Conservatives May have Restarted Lynching in Ferguson, Missouri
It is difficult to believe victims, especially if the victims are of lynching. Melissa McKinnies’ belief that her son Dayne Jones was lynched and had not committed suicide has not generated a flurry of reporting on the resurgence of what James Cutler called a “criminal practice that is peculiar to the United States.” And yet the possibility that none of the deaths of several prominent Black Lives Matter activists in Ferguson who have died in mysterious circumstances were at the hands of white supremacists strains credibility.
Ferguson sits near the center of a US longitudinal line notorious for white terror. This strip of America boasts of sundown towns, The Knights of the White Camelia, modern day “ghost skins,” U.S. Representative Steve King, the Ozarks region, and, of course, Harrison, Arkansas. Outside of Oklahoma, Missouri is the state with the highest number of lynchings outside of the Deep South. In this space — a space where N-Word saying politicians and media personalities like Joe Walsh explicitly threaten Black Lives Matter with war— is it really impossible to believe that all conservative hands are completely white with innocence? That some good ol’ boys didn’t hop on the I-44 E after some Whatsapp group messages and made a day of it? In this moment of the American right’s most forceful forward march for decades, is it truly so outlandish to consider that a few of the more enthusiastic klansmen, police, alt-rights and friends did not work together to attack the prominent leaders of one of the most threatening movements to white patria potestas over black life in recent memory?
It is not beyond today’s white supremacists to restart lynching. It is not beyond ghost skins to do what they can to facilitate these killings. Conservatives are always given the benefit of the doubt because liberal culture is white supremacist. The noose is an important symbol of white power and it is unlikely that the resurgent spirit that has threatened 19th century activists for black lives with it, or has left it on office doors, or schoolyards, in jokes, around necks, or ankles etc., does not yearn for the day when they could get back to the real thing.
A performance of ignorance has traditionally been an important part of conservative lynch culture. No one would know who broke the accused out of the jail. None of the smiling witnesses could report who slipped the rope around the Negro’s neck, and if they could, the police were stumped about how to proceed. Nothing untoward was involved in the killing of Fred Hampton. No one knew of Byron De La Beckwith’s involvement in the killing of Medgar Evers. The deaths of activists for black life then, as now, were explained by anything but organized assassinations shrouded by sophisticated networks of white terrorists. At the site of a black activist’s death, public shock, a dance of confusion and a resigning pronouncement of unknowability takes hold. Both investigative journalism and the police have reached dead ends and they move on. Certainly, lynch-law went the way of klansmen congressmen, they would say — suggesting they are extinct. As if there was a “National Buy Back Klan Robes” event at the signing of the Civil Rights Act. The regularity of killing black people in broad daylight might, in actuality, militate against considering the possibility of clandestine networks of white terrorists. If you can kill Oscar Cain in full view of everyone is there really a need to have a secret society?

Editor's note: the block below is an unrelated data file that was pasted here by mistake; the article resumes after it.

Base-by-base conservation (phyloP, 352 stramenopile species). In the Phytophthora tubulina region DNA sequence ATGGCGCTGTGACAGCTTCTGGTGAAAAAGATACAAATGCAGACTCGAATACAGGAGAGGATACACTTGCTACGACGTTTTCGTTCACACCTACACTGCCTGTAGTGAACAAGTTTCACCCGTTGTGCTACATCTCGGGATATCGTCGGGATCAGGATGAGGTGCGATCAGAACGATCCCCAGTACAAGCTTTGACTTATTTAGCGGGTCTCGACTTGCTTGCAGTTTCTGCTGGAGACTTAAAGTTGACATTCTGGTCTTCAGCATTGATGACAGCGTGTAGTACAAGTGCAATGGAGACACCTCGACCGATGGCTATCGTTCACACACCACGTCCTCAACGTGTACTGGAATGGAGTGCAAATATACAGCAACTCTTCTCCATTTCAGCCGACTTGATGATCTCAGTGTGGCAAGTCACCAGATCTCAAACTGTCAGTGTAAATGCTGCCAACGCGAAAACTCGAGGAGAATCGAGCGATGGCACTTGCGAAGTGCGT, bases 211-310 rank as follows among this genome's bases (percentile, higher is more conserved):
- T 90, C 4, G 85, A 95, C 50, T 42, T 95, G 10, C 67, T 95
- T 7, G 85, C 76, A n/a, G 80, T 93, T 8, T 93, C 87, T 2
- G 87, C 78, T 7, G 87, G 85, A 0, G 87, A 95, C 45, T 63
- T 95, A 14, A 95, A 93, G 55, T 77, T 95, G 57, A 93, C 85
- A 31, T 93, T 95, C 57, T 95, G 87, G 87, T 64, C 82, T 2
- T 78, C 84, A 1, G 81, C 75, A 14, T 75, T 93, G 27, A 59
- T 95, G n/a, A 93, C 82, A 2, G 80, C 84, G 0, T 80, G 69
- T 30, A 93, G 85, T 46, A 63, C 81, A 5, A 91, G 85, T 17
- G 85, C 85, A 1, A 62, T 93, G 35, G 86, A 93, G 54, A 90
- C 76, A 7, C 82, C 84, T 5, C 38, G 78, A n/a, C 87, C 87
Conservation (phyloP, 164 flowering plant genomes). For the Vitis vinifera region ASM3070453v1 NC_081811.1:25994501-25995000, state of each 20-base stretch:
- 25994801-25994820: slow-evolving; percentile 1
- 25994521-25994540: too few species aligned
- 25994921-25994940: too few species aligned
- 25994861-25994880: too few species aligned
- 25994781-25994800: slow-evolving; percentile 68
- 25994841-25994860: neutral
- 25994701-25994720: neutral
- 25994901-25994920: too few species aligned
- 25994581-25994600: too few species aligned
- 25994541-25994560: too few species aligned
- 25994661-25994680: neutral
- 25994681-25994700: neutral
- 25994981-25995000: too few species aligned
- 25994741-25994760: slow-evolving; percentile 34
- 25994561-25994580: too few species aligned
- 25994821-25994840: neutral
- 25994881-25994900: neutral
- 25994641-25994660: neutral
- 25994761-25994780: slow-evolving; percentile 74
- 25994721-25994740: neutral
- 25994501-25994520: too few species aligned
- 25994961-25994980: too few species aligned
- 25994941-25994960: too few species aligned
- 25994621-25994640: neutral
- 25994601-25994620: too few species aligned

Donald Trump called for the death penalty for the Central Park Five after their exoneration. The spirit of breaking blacks out of the jails to carry them towards lynching ropes is the spirit of the new American administration. It is unlikely that Melissa McKinnies is mistaken. It is more likely that those who’ve regretted for years the newfound difficulty of hanging blacks from trees have now found that this might be their moment — and they’ve seized it.
An act about the casuall killing of slaves
WHEREAS the only law in force for the punishment of refreactory servants resisting their master, mistris or overseer cannot be inflicted upon negroes, nor the obstinacy of many of them by other than violent meanes supprest, Be it enacted and declared by this grand assembly, if any slave resist his master (or other by his masters order correcting him) and by the extremity of the correction should chance to die, that his death shall not be accompted felony, but the master (or that other person appointed by the master to punish him) be acquit from molestation, since it cannot be presumed that prepensed malice (which alone makes murther ffelony) should induce any man to destroy his owne estate.
Act of the Commonwealth of Virginia, 1669
Act I, 2: 270